Byline by M J Akbar: The strength of cool
A seller of sweetmeats can either celebrate Diwali or sell his mithai. He cannot do both. The goddess of wealth will enter his door only if he keeps his shop open, not if he goes around bursting crackers. That is the nature of his compulsion; or, if you want to get theological about it, his dharma. Barack Obama comes to India on the night of Diwali not to enjoy a much-needed holiday after the woes of defeat, but to turn the Great American Hardware Store into a mall.
He was buoyed on his long journey by some good news; the American economy had created about 150,000 extra jobs for the third month in succession. He used the opportunity to tell voters who had just humiliated him that his main purpose in visiting India was to bring back orders that would increase employment opportunity in America. He made this speech on television, just in case anyone in India wanted to know.
Obama is not landing in Mumbai because of an insatiable urge to visit sites of a terrorist attack launched from Pakistan, aided and abetted by some of the highest and mightiest in the land. If terrorism on Indian soil perturbed Obama deeply, he would have twisted an elbow or two in Islamabad, even if he did not go so far as to twist an arm, so that the perpetrators of terrorism could be brought to justice instead of roaming around promising further variations of holy war. Staying at the Taj in Mumbai is a reassuring gesture, but in the same spirit as a visit to Rajghat; obligatory rather than compulsory, a tip to local sentiment rather than an expression of solidarity. The real reason for a day in Mumbai is not a chat with students, but photo opportunities of deals being signed with private sector companies. These pictures will be played back in America as witnesses of a President doing his job at the Taj in Mumbai, not posing with Michelle at the Taj Mahal in Agra.
This is good news. Sentiment forms such a large part of the Indian psyche even in international relations that we either get hot or cold; we never understand the strength of cool. India and America need each other but, thanks to the Indian economy, an American President needs India just a little bit more today than India needs him. Indian diplomacy will be measured during the Obama visit by the answer to just one question: will Obama be allowed to roam free on a one-way street or will he give before he takes? If the traffic does not flow in both directions, then Delhi is gullible, which is far worse than being weak.
The Chinese are excellent traffic policemen; they know when to keep the lights red, even for an American President, even to the limits of exasperation. When Obama visited Beijing, he was surprised at the lack of warmth; when he encountered the Chinese at the climate change conference in Copenhagen, he discovered that they could be rude. That has not brought China-American relations to a halt. The Chinese were signalling what American media is now beginning to recognise: that, in their estimation, their leader Hu Jin Tao is the most powerful man in the world, not Obama. Or, more accurately, since the Chinese Communist Party no longer indulges in idolatry, Beijing is more powerful than Washington. The People's Liberation Army has not become stronger than the Pentagon, but the Chinese treasury is certainly a safer bet than American treasury bonds.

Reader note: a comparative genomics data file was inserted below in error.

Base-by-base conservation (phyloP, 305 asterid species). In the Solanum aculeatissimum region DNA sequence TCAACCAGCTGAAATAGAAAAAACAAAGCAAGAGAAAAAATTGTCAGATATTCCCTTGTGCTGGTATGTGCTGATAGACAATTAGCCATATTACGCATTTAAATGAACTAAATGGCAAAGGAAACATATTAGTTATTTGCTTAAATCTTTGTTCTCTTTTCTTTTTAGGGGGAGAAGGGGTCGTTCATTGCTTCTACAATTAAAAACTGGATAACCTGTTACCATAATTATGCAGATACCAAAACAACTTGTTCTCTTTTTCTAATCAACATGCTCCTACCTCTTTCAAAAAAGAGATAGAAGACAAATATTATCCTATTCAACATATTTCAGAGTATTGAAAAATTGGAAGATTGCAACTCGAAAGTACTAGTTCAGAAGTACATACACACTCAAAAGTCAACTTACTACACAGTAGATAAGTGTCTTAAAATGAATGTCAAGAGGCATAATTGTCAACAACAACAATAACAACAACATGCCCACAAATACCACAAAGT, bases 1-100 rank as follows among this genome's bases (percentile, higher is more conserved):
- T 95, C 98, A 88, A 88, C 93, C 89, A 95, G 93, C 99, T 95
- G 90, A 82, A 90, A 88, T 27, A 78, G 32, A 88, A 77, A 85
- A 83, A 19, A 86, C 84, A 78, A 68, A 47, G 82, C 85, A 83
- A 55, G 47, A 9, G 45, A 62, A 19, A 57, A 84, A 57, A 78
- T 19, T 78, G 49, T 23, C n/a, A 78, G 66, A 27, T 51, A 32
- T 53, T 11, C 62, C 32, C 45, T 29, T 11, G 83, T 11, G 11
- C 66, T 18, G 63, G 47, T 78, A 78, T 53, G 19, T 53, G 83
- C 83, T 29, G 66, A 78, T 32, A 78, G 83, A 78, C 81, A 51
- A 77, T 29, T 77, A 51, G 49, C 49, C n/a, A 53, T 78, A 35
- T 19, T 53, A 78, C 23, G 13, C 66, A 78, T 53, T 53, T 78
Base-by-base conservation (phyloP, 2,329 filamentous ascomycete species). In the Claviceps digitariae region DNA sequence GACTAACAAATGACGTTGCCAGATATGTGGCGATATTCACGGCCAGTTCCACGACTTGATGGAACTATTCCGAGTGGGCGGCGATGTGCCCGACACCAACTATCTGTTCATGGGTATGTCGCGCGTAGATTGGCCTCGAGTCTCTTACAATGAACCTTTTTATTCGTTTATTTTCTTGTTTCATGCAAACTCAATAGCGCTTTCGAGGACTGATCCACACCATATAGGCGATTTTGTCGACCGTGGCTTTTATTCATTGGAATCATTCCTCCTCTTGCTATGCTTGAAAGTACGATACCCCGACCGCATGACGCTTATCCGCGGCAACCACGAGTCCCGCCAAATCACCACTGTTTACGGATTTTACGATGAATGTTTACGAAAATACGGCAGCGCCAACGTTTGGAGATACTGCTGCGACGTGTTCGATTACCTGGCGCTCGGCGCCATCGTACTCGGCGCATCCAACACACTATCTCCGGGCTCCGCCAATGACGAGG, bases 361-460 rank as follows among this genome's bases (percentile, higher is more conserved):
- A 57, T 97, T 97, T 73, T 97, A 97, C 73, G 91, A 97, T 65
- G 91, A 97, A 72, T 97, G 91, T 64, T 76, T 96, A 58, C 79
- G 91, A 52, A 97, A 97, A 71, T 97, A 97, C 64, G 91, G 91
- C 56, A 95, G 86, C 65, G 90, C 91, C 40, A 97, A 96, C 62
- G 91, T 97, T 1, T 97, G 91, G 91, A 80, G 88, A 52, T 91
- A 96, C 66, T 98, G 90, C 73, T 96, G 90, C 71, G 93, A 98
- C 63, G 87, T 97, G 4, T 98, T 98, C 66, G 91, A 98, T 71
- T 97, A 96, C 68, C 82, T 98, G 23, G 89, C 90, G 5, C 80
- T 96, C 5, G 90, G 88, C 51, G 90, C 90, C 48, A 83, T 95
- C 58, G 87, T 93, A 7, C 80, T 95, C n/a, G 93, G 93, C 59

India is not in that league, and illusions will not take us there either. As a friend pointed out, there is an implicit imbalance even in the dates of the itinerary. Which American President would host a state visit from India during Christmas? We welcome a guest during Diwali. However, India pays cash for goods it needs, and that is sufficient to command respect.
What can Obama bring to India? He can start counting; any wishlist will be long. But the item at the top is the key, the rest can be sorted out by lesser mortals. Business issues like outsourcing look good in headlines, but businessmen have one advantage they do not readily advertise: they know how to look after themselves.
Obama needs clarity in his own mind, and then agreement with Dr Manmohan Singh, on a definition of security in the region. It has been Pakistan's consistent policy to provoke conflagration over a virtually settled border along Kashmir. Provocation is a game that can slip so easily out of control, particularly when terrorism is part of the game, but Pakistan has developed a vested interest in instability for a number of reasons, not least being the extraordinary share of power that the army commands in its polity. Security involves peace all along the Himalayas, from the Hindu Kush to the dipping range in Arunachal, and if America believes that a relationship with India is of any value then it must coordinate its policies with Indian concerns. If this does not happen, the rest of the agenda will not travel.
A shop is useless without customers.